Widely hailed as the possessor of one of the great singing voices of her day, Matilda Sissieretta Joyner (1869-1933) enjoyed a successful career as a concert and variety performer from the late 1880s to the World War I era. Joyner's career had two phases. First she was a soloist, appearing in concert halls, churches, and other venues in North America and Europe. Later, she spent two decades touring the United States as the star of an all-black variety entertainment show. It is an example of the peculiar nature of race relations in America that Joyner, whose extraordinary talent was almost universally acknowledged and whose concerts and variety shows drew mostly white audiences, never appeared in opera.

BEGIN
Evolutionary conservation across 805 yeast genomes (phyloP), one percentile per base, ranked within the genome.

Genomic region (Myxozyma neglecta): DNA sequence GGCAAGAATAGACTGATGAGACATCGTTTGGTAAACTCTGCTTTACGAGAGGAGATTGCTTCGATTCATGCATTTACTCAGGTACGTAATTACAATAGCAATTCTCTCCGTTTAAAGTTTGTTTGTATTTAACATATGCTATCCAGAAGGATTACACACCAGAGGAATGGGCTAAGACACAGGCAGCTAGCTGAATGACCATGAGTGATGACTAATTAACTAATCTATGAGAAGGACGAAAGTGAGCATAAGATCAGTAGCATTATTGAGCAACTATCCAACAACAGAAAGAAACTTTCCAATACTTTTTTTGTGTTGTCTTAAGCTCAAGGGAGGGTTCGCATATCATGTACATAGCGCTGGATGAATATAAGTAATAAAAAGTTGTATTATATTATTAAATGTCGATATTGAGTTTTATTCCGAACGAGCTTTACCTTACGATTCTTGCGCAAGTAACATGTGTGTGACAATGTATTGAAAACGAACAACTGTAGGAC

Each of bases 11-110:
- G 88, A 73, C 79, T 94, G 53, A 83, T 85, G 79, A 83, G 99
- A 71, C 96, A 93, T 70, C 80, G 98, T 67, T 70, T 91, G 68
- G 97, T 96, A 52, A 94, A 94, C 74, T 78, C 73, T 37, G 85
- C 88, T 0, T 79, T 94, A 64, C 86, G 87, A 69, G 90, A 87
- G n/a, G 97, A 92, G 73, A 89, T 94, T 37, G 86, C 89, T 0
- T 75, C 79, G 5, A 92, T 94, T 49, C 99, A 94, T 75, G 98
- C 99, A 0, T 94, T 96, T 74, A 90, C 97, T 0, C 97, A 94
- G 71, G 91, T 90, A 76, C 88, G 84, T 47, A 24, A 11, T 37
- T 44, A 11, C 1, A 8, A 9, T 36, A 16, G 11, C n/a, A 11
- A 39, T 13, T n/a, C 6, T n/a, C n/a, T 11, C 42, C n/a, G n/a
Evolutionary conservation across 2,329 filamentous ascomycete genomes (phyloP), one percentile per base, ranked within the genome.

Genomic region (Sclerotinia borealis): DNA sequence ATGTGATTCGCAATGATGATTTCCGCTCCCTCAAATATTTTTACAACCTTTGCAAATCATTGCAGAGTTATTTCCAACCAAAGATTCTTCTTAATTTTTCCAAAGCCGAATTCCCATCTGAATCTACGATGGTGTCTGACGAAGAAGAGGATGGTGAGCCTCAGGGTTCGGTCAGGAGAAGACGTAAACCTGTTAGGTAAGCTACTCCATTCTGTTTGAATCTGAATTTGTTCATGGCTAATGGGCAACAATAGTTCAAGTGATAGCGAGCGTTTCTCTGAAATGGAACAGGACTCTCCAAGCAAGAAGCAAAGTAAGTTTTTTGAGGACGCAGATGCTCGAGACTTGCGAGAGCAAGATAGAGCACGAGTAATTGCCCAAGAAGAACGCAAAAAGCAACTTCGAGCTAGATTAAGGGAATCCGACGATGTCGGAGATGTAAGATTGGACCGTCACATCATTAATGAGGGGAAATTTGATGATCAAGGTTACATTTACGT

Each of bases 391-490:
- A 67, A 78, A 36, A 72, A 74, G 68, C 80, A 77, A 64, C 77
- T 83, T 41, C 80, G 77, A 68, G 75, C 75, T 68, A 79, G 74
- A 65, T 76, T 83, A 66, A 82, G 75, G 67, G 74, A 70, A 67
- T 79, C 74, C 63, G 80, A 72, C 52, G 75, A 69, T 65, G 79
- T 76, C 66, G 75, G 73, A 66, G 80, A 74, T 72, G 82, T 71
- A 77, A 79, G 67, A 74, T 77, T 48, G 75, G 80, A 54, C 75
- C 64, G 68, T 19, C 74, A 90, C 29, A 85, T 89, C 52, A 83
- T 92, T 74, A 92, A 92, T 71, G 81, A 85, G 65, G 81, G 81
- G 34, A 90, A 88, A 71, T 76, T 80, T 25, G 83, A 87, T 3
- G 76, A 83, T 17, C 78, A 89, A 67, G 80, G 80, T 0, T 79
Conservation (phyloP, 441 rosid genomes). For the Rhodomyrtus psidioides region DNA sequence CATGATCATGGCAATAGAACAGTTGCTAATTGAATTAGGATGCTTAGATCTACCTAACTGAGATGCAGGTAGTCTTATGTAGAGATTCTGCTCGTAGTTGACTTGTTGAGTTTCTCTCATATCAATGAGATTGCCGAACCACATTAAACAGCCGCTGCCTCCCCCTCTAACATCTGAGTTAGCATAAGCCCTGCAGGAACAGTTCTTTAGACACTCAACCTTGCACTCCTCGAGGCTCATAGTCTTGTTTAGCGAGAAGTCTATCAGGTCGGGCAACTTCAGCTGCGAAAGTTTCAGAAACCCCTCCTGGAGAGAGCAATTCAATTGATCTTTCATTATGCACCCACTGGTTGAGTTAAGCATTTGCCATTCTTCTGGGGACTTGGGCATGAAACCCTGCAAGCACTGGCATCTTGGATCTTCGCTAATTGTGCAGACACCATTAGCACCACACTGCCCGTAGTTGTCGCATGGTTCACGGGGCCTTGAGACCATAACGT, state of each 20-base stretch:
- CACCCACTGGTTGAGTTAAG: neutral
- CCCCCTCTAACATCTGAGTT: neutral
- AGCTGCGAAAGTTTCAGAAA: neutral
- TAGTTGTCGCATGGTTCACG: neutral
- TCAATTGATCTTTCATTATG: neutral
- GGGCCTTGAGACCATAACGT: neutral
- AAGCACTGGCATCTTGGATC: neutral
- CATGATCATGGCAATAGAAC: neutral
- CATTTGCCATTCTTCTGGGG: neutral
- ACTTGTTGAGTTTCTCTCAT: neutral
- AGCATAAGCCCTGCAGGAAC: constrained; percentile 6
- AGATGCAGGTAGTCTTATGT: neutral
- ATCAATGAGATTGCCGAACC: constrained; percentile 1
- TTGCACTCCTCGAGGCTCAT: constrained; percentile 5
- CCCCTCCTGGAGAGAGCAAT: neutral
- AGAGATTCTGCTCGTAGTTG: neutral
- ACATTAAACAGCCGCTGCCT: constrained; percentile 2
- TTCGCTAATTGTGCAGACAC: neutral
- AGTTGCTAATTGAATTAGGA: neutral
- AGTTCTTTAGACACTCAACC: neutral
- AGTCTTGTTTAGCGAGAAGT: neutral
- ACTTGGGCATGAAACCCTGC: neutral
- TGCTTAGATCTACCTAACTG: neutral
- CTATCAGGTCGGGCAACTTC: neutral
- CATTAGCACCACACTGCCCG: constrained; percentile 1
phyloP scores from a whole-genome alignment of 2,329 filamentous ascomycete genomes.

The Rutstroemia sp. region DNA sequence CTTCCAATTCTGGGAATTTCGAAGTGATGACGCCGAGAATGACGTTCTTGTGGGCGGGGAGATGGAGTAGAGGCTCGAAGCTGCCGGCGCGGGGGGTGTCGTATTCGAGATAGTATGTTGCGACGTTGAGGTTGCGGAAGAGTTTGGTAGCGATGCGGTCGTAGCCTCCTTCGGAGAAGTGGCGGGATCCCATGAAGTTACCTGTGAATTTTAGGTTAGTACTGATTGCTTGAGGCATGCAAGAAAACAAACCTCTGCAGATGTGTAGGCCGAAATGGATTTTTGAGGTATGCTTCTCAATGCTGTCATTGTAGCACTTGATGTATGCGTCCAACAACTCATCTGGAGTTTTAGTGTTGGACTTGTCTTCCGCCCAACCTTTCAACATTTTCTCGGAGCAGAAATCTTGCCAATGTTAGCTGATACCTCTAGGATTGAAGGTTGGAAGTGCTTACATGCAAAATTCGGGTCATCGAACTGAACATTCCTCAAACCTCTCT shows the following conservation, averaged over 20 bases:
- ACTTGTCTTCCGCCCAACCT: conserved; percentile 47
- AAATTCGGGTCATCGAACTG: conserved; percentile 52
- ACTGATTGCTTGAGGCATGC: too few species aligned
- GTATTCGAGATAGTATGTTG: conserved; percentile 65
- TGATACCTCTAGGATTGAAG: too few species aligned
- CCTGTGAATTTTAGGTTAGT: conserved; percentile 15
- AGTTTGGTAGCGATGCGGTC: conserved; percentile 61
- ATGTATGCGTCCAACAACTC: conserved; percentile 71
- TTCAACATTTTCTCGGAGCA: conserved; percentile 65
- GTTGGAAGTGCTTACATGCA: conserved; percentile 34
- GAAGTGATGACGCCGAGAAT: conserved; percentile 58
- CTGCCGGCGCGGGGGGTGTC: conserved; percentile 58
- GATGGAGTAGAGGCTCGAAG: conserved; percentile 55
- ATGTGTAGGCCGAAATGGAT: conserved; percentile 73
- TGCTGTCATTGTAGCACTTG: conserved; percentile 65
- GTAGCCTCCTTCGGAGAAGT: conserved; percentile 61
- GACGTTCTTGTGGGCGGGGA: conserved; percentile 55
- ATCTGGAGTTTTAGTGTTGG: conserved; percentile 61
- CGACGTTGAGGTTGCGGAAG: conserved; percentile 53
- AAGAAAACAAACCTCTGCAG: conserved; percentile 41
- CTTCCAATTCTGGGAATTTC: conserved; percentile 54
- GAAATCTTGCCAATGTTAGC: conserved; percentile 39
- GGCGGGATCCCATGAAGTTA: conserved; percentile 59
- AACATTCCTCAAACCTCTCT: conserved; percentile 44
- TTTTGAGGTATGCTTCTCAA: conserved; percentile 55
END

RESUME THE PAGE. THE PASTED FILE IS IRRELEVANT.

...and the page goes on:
Joyner was born in Portsmouth, Virginia, as Matilda Sissieretta Joyner. The year of her birth is usually given as 1869. According to William Lichtenwanger in Notable American Women, no record of her birth has ever been found and the ages listed on her marriage and death records indicate that she was born around 1865. Joyner's father, Jeremiah Malachi Joyner, was a former slave and had been a body servant to his master until the end of the Civil War. After gaining his freedom, he became a minister in the Afro-Methodist Church. Joyner's mother, Henrietta, a former slave as well, was an accomplished amateur singer with a fine soprano voice. She grew up as an only child, her brother having died in infancy. In 1876, Joyner's father accepted an offer to become pastor of a church in Providence, Rhode Island, and the family moved north. A minister's salary was modest and Reverend Joyner took odd jobs to help make ends meet. Providence had a thriving black community in the 1870s and the atmosphere in the city was relatively progressive in regard to racial matters. Joyner attended the Meeting Street and Thayer Street schools, both of which had integrated student bodies and teaching personnel.